Zoom, the popular video conferencing software, will release end-to-end encryption next week. The company promised in early April that it would put its security in order.
The encryption comes for both free users and paying customers. It is an option that you activate per account and per meeting. With end-to-end encryption, the call is encrypted on the user’s device and unlocked on the recipient’s devices, without Zoom being able to do anything with it on its own servers.
The keys for this are now also created on your own device. Before that, the keys came from Zoom’s servers, so it was in principle possible that the company could intercept communications. The latter came under criticism for Zoom, especially because part of Zoom’s communication is sent via Chinese servers. After a slew of security vulnerabilities came to light with the rapidly growing app, the company promised in April that it would focus on security.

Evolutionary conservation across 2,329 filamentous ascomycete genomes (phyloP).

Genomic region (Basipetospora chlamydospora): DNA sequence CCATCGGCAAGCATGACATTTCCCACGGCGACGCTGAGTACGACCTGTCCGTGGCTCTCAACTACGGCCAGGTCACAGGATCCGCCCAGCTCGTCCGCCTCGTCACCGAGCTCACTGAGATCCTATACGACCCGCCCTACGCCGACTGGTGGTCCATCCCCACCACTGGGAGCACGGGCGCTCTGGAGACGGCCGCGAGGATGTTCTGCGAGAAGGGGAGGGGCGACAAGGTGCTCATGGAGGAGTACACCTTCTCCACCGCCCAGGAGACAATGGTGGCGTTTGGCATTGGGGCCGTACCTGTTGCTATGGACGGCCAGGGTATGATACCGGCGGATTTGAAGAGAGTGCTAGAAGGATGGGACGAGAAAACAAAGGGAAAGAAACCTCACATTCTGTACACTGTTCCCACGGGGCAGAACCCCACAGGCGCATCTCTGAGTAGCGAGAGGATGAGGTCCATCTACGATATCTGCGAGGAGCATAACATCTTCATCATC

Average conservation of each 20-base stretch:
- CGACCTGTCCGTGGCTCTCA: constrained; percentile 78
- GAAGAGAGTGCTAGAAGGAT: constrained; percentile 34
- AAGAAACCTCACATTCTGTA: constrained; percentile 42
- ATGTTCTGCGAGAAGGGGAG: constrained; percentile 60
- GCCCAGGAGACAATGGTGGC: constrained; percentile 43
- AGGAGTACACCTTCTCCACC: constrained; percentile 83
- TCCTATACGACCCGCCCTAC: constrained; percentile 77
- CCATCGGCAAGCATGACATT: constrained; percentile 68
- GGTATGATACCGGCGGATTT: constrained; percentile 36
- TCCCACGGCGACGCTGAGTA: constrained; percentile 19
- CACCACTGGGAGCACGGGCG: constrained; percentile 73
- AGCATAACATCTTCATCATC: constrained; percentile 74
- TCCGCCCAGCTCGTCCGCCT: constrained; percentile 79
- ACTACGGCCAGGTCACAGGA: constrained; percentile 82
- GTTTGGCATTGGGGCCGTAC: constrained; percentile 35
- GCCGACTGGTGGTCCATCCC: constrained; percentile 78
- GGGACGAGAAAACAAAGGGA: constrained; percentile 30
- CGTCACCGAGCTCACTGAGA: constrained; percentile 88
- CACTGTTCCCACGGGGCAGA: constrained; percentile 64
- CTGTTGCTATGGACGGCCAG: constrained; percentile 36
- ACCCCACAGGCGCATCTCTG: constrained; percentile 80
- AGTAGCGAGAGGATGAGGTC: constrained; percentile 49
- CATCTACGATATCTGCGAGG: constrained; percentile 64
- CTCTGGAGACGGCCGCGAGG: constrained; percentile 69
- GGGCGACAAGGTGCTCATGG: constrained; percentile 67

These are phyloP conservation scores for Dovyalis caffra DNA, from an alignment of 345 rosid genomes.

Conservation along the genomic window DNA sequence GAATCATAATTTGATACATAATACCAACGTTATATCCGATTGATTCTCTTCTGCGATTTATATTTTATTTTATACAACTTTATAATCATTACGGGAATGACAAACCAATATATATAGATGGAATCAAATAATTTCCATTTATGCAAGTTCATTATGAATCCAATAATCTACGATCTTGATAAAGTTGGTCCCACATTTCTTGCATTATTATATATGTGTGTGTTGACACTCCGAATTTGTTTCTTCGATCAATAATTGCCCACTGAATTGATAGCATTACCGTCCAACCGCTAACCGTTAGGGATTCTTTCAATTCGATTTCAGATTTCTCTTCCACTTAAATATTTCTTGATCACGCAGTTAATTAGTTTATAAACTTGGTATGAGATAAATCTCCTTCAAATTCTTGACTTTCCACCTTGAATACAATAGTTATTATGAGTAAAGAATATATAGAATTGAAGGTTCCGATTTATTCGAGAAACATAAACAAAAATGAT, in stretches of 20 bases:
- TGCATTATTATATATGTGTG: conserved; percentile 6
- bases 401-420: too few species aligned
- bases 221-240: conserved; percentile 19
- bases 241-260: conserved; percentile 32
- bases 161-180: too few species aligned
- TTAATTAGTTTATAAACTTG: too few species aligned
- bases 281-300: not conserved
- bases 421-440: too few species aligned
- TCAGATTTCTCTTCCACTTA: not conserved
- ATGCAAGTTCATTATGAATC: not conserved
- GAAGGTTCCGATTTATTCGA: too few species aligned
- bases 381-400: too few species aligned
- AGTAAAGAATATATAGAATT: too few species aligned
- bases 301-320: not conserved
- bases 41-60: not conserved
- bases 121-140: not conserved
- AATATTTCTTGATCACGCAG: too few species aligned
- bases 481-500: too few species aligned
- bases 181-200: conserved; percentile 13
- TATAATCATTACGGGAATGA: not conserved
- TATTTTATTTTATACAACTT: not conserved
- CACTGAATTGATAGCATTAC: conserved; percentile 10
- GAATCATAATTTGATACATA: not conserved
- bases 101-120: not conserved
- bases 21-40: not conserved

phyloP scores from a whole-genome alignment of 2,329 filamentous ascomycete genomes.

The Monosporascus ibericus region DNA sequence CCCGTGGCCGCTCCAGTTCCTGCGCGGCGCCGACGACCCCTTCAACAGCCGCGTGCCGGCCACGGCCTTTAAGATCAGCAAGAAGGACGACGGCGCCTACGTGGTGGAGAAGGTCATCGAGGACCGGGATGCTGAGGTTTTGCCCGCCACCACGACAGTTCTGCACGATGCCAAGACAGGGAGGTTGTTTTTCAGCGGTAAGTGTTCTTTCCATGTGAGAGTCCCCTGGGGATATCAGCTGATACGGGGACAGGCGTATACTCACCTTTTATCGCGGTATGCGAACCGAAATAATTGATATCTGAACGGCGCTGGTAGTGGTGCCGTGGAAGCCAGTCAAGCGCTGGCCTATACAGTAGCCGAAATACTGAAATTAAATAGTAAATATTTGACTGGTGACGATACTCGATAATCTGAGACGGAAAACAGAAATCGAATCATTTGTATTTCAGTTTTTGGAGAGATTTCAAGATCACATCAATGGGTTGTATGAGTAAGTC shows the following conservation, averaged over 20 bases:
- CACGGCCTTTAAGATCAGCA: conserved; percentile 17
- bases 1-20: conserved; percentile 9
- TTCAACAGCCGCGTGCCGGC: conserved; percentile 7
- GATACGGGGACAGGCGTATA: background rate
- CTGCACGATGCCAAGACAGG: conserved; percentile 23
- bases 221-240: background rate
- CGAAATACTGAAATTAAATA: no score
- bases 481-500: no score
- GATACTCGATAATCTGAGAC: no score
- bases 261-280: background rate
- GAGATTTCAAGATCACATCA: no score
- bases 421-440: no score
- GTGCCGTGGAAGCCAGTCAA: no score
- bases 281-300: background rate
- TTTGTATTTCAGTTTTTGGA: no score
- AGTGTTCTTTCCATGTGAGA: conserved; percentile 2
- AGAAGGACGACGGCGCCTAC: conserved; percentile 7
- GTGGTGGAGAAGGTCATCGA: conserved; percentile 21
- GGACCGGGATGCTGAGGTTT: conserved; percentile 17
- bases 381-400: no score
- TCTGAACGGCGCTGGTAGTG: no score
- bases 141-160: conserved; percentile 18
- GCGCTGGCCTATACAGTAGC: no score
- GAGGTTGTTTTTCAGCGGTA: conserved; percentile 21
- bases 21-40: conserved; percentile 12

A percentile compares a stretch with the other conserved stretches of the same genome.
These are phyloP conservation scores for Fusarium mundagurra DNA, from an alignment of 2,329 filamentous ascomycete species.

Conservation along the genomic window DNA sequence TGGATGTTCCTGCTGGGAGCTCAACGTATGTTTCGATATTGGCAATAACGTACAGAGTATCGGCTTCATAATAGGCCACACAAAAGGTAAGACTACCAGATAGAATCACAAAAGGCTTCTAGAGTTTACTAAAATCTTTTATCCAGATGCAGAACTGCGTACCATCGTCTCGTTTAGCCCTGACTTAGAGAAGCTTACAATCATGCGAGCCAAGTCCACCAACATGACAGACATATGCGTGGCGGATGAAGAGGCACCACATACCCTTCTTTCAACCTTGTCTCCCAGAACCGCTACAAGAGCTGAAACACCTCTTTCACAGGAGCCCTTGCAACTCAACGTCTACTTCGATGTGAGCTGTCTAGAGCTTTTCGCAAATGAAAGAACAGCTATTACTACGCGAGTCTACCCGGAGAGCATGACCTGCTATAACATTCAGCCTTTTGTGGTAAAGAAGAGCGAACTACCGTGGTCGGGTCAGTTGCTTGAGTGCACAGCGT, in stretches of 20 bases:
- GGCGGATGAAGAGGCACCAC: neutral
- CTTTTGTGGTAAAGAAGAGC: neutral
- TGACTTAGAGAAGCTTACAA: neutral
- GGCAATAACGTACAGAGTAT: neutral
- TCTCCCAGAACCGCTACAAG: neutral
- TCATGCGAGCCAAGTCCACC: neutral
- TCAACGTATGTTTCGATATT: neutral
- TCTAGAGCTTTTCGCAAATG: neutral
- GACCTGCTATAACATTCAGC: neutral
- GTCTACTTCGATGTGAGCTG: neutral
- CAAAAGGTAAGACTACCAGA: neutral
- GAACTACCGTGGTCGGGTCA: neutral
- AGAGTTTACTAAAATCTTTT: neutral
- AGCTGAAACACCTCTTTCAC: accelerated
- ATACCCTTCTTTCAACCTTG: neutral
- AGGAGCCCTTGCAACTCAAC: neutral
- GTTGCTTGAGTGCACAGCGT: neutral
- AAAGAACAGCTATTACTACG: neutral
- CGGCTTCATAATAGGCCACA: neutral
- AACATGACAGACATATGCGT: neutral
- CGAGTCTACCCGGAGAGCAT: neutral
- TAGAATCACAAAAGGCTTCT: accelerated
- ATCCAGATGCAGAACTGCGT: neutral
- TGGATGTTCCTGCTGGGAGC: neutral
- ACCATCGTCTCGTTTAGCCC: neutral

And that includes end-to-end encryption for everyone. The encryption is primarily rolled out as a test, and you can verify it yourself. The software places a numerical code on your screen, which in principle must correspond with the code that other participants see. A quick survey should show if something is wrong.
That extra security also comes with some drawbacks (depending on how you look at it). For example, you cannot stream or record encrypted meetings via the cloud, for logical reasons. Features such as live transcription, surveys and private chat are also not compatible with the system. Zoom promises to expand its security systems next year, including with ‘single sign-on’.
In collaboration with Datanews